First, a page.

The European Union funded research that developed a European infrastructure for supercomputing, enabling researchers to simulate the fusion of the sun, create new climate models, and build a biologically accurate virtual human, among other applications.
The results were made possible by the Distributed European infrastructure for supercomputing applications (DEISA), which has completed two phases spanning seven years. The first phase of the project involved linking Europe's 11 most advanced supercomputing centers in Germany, Spain, France, Italy, the Netherlands, Finland, and the United Kingdom. "DEISA harmonized the infrastructure and made it much easier for scientists to get the most out of their computing time," says the Max Planck Society's Hermann Lederer.
The DEISA project also established the DEISA extreme computing initiative, which aims to provide huge computing resources in all areas of science and technology. DEISA acquires the best supercomputer for each specific research project, supplying scientists and technical support to optimize the applications for the research goals.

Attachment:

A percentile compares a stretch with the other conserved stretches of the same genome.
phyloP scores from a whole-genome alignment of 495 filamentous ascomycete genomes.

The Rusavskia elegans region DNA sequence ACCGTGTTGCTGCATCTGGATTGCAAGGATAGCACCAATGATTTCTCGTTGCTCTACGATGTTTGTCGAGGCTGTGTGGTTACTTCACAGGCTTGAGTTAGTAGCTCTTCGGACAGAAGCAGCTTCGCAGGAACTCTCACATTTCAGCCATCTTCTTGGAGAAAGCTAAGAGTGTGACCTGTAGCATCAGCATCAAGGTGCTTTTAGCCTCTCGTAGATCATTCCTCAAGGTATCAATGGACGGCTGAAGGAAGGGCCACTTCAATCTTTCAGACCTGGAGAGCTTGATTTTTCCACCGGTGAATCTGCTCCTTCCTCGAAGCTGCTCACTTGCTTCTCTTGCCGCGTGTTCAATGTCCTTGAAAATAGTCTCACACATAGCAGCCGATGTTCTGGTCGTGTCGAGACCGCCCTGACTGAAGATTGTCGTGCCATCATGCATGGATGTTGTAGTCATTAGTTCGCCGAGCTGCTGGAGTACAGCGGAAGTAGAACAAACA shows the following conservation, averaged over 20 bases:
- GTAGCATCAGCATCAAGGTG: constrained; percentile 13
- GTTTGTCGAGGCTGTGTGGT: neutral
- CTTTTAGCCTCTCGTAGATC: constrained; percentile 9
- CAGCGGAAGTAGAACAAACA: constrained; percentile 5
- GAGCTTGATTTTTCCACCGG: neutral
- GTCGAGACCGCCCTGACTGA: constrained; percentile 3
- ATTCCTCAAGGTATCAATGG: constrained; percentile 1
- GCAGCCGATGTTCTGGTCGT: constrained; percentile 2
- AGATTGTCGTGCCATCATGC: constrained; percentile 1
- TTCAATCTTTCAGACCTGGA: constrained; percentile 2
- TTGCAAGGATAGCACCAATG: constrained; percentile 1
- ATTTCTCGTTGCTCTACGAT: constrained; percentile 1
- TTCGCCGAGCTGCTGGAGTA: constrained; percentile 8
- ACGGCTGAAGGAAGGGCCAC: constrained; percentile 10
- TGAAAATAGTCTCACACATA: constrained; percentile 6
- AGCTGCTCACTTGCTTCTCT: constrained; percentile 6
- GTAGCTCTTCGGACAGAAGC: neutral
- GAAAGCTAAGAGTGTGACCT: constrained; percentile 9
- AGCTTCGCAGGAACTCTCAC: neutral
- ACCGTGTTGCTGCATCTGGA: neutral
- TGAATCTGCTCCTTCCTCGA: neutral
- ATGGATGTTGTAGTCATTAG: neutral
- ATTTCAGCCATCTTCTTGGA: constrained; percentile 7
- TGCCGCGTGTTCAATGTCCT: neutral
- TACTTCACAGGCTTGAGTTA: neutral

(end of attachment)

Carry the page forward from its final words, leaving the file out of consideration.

However, the technology is advancing so fast that a research gap is developing. "We could really use research funding focused on new, highly parallelizable algorithms to attract the brightest mathematicians, computer and computational science specialists to attack this challenge," Lederer says.
From CORDIS News
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